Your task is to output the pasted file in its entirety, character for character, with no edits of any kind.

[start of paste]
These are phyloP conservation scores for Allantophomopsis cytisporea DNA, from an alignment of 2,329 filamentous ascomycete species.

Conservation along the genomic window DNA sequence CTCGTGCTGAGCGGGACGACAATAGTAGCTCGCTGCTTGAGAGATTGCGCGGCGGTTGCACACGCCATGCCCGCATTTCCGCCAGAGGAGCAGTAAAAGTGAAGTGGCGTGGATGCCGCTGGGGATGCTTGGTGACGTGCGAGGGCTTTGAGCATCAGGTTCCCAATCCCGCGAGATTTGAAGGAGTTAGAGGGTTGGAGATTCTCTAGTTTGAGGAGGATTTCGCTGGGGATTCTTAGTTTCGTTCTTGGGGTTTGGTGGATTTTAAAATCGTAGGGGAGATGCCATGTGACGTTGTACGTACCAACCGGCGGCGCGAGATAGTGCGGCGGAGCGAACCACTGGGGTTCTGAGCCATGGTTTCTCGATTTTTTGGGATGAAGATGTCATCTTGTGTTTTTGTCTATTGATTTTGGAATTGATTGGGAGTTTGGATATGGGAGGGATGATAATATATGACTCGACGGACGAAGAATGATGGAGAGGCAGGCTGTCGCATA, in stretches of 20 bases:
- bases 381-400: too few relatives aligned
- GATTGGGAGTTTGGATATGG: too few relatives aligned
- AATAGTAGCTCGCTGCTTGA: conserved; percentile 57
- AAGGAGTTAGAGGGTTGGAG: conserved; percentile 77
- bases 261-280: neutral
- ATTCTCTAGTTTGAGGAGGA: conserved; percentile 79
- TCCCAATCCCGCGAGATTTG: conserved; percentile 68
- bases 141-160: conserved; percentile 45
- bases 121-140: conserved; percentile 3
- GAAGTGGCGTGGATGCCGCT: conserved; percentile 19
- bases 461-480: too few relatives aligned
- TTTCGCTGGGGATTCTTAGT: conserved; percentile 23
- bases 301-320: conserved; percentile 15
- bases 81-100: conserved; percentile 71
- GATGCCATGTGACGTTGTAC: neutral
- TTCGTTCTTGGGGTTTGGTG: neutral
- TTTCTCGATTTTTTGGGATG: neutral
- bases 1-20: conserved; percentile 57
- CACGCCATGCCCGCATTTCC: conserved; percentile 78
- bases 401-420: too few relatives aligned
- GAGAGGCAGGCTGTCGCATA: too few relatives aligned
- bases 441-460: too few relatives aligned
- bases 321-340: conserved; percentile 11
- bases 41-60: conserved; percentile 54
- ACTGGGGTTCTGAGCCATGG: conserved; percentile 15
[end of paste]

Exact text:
These are phyloP conservation scores for Allantophomopsis cytisporea DNA, from an alignment of 2,329 filamentous ascomycete species.

Conservation along the genomic window DNA sequence CTCGTGCTGAGCGGGACGACAATAGTAGCTCGCTGCTTGAGAGATTGCGCGGCGGTTGCACACGCCATGCCCGCATTTCCGCCAGAGGAGCAGTAAAAGTGAAGTGGCGTGGATGCCGCTGGGGATGCTTGGTGACGTGCGAGGGCTTTGAGCATCAGGTTCCCAATCCCGCGAGATTTGAAGGAGTTAGAGGGTTGGAGATTCTCTAGTTTGAGGAGGATTTCGCTGGGGATTCTTAGTTTCGTTCTTGGGGTTTGGTGGATTTTAAAATCGTAGGGGAGATGCCATGTGACGTTGTACGTACCAACCGGCGGCGCGAGATAGTGCGGCGGAGCGAACCACTGGGGTTCTGAGCCATGGTTTCTCGATTTTTTGGGATGAAGATGTCATCTTGTGTTTTTGTCTATTGATTTTGGAATTGATTGGGAGTTTGGATATGGGAGGGATGATAATATATGACTCGACGGACGAAGAATGATGGAGAGGCAGGCTGTCGCATA, in stretches of 20 bases:
- bases 381-400: too few relatives aligned
- GATTGGGAGTTTGGATATGG: too few relatives aligned
- AATAGTAGCTCGCTGCTTGA: conserved; percentile 57
- AAGGAGTTAGAGGGTTGGAG: conserved; percentile 77
- bases 261-280: neutral
- ATTCTCTAGTTTGAGGAGGA: conserved; percentile 79
- TCCCAATCCCGCGAGATTTG: conserved; percentile 68
- bases 141-160: conserved; percentile 45
- bases 121-140: conserved; percentile 3
- GAAGTGGCGTGGATGCCGCT: conserved; percentile 19
- bases 461-480: too few relatives aligned
- TTTCGCTGGGGATTCTTAGT: conserved; percentile 23
- bases 301-320: conserved; percentile 15
- bases 81-100: conserved; percentile 71
- GATGCCATGTGACGTTGTAC: neutral
- TTCGTTCTTGGGGTTTGGTG: neutral
- TTTCTCGATTTTTTGGGATG: neutral
- bases 1-20: conserved; percentile 57
- CACGCCATGCCCGCATTTCC: conserved; percentile 78
- bases 401-420: too few relatives aligned
- GAGAGGCAGGCTGTCGCATA: too few relatives aligned
- bases 441-460: too few relatives aligned
- bases 321-340: conserved; percentile 11
- bases 41-60: conserved; percentile 54
- ACTGGGGTTCTGAGCCATGG: conserved; percentile 15